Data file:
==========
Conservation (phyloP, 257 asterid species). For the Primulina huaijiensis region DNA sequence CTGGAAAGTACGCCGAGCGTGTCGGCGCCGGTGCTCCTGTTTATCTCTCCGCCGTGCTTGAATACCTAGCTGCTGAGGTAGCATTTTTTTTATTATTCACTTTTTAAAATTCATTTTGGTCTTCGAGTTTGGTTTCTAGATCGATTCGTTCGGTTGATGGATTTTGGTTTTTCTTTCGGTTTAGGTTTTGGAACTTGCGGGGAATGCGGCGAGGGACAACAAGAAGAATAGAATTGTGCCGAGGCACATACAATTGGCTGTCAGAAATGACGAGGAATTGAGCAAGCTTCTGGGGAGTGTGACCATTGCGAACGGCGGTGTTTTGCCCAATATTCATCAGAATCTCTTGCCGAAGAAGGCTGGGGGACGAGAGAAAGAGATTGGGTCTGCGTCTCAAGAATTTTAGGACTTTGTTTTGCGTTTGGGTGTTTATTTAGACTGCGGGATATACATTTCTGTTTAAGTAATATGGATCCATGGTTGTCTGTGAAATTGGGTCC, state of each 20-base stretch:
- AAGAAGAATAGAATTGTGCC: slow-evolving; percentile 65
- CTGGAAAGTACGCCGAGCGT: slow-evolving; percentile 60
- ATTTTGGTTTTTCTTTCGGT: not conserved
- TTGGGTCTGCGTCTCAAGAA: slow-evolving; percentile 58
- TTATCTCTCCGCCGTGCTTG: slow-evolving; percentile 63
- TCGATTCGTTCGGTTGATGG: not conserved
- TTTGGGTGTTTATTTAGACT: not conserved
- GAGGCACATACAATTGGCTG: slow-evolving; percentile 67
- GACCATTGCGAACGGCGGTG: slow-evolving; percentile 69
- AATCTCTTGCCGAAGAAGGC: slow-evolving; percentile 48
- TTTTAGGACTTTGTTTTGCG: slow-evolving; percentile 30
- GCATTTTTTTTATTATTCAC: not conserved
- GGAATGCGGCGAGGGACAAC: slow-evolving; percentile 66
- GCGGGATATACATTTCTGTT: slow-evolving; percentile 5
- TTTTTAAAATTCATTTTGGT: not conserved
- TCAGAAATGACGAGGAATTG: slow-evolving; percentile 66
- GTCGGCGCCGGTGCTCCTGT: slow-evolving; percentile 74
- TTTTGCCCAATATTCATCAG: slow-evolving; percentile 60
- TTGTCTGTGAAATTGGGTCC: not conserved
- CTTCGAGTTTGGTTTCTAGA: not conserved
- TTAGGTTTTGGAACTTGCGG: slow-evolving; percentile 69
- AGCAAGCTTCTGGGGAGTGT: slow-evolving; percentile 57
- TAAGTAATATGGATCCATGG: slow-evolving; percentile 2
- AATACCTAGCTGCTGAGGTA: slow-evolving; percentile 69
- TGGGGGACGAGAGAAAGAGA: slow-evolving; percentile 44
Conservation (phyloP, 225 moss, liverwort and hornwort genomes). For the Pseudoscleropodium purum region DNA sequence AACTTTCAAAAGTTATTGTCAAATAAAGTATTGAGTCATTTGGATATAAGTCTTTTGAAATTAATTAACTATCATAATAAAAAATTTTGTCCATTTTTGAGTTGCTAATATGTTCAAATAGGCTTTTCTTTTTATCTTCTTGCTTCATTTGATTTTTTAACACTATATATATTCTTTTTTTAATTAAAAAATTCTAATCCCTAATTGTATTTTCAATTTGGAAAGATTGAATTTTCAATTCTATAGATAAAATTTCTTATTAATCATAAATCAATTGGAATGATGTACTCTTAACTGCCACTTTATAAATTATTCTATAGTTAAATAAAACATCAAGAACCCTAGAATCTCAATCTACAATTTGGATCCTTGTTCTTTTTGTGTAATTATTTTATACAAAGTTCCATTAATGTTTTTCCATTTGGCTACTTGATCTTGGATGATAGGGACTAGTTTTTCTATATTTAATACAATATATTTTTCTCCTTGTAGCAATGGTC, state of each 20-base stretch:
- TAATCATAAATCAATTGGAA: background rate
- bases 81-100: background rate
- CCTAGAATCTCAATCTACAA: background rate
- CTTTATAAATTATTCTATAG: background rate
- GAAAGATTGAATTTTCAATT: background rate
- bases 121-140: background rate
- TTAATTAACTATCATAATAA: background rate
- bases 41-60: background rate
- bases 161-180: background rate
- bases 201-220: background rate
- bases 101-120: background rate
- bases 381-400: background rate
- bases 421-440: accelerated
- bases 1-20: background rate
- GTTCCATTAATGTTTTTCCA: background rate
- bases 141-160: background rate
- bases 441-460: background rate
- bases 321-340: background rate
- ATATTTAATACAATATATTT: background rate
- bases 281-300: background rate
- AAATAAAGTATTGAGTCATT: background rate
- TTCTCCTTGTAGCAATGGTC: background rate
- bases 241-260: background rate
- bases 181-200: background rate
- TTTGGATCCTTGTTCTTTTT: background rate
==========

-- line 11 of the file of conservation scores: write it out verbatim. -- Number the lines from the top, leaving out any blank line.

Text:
- AATCTCTTGCCGAAGAAGGC: slow-evolving; percentile 48